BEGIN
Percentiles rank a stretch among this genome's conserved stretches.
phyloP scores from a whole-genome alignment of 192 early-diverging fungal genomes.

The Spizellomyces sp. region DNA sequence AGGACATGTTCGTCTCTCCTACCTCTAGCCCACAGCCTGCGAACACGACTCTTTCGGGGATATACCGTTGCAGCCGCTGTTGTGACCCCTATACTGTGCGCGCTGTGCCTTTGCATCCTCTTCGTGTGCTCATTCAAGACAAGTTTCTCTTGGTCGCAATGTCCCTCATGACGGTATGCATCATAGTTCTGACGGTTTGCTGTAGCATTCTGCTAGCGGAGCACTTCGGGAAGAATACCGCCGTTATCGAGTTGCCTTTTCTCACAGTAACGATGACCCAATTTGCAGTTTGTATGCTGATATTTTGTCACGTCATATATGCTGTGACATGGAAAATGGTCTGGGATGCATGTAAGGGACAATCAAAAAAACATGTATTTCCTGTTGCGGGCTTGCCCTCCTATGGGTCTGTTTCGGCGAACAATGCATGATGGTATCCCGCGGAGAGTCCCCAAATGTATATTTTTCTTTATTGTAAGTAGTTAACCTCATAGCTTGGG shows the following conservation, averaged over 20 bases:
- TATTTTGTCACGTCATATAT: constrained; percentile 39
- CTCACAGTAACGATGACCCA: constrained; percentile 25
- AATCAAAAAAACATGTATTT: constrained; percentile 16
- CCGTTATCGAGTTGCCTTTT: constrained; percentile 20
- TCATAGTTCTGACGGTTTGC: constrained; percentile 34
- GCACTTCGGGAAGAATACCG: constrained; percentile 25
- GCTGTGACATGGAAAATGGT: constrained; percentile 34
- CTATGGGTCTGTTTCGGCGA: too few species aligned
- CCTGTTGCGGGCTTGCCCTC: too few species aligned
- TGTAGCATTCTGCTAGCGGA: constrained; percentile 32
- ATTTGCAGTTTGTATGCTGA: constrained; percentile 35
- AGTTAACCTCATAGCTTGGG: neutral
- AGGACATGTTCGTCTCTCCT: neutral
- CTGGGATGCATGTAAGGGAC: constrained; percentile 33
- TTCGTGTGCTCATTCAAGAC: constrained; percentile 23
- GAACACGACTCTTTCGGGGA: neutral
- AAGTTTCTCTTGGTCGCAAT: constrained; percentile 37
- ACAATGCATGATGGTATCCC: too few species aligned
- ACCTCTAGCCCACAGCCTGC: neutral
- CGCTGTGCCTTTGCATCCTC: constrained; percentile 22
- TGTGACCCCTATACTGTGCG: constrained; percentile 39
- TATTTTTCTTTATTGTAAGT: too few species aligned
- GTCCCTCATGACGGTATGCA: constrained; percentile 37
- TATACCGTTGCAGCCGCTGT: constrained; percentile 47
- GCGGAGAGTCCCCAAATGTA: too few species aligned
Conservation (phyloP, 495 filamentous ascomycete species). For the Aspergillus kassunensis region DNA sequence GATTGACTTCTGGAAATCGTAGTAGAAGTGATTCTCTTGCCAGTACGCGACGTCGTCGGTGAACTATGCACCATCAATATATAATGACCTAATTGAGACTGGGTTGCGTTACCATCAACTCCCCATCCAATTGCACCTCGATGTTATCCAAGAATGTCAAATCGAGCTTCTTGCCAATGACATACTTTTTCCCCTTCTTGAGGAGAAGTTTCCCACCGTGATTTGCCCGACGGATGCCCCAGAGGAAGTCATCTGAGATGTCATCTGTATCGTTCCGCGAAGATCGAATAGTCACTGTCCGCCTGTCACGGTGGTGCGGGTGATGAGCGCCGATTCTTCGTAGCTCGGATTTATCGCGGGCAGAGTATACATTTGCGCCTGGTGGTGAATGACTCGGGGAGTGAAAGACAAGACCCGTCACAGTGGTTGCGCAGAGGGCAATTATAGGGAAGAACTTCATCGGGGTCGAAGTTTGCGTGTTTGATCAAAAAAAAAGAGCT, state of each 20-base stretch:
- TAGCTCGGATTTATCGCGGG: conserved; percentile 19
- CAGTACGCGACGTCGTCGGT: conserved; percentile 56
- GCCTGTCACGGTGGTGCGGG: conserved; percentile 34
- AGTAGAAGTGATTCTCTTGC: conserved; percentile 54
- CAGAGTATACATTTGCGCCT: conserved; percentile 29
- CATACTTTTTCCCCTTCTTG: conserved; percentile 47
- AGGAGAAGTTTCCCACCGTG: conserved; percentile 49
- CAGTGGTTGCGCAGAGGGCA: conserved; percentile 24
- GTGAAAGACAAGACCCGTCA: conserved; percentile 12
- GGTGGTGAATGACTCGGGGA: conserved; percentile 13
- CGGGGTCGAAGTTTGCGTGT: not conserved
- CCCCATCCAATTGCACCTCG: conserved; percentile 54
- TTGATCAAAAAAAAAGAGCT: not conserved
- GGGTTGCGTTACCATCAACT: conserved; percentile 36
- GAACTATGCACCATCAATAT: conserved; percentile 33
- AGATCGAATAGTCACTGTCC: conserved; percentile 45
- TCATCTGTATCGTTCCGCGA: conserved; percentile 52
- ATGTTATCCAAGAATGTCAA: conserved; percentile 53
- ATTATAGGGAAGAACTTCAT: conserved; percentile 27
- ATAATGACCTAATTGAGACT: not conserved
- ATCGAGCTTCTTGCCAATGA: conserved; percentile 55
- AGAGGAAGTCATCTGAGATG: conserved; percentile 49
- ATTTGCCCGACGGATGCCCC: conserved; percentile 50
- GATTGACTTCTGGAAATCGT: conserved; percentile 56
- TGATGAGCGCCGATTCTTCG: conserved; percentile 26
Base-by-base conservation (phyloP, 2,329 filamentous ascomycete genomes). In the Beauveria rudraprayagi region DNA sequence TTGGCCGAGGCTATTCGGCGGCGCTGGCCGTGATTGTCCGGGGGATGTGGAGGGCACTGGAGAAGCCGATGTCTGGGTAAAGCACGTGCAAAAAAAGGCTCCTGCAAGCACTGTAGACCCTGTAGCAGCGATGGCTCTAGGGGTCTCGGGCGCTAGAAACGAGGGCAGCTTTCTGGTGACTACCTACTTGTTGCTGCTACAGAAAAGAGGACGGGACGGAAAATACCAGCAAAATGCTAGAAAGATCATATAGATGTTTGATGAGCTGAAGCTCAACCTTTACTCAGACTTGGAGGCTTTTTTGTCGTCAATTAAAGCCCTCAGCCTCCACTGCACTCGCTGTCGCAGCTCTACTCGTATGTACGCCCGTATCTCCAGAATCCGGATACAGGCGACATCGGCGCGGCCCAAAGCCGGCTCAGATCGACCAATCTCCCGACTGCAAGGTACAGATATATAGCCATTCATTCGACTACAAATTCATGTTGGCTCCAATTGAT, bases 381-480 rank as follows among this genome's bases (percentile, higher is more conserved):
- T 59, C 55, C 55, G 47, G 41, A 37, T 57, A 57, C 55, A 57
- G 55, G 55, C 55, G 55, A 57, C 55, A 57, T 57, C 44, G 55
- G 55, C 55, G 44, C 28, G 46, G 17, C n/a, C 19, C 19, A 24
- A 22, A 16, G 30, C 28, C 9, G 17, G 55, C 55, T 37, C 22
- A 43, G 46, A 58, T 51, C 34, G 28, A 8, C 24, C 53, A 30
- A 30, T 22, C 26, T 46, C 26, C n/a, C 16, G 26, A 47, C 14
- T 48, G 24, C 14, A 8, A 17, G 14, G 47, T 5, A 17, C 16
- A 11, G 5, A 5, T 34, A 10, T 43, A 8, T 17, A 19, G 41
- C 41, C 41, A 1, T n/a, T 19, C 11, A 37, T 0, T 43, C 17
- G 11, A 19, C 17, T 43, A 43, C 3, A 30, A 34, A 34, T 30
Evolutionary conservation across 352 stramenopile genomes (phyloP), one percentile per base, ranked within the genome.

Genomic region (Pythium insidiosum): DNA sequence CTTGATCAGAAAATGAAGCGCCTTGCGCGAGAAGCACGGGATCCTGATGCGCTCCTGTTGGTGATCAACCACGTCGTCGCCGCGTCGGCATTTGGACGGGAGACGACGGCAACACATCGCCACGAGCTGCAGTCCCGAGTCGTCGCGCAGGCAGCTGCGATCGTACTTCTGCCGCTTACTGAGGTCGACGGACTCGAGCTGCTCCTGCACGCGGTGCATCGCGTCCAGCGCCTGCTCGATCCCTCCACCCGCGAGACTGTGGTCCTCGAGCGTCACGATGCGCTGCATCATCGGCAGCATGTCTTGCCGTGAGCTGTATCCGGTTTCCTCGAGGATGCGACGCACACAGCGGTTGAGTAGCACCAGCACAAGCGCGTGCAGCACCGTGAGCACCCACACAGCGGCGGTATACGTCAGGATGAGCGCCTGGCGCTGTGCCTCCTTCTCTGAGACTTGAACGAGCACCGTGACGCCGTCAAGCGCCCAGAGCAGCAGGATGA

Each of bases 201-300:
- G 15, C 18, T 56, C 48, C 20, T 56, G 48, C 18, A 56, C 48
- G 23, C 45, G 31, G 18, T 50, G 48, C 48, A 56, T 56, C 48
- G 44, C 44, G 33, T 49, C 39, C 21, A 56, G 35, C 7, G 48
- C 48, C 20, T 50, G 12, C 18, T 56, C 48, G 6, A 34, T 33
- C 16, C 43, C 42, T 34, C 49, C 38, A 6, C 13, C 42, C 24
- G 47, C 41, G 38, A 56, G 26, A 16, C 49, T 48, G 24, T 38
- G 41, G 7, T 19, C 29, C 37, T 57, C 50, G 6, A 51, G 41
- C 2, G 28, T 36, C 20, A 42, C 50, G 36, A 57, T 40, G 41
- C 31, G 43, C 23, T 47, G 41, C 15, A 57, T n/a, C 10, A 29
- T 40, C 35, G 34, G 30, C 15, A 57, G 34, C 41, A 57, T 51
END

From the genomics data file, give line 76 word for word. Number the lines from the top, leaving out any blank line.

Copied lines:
- C 2, G 28, T 36, C 20, A 42, C 50, G 36, A 57, T 40, G 41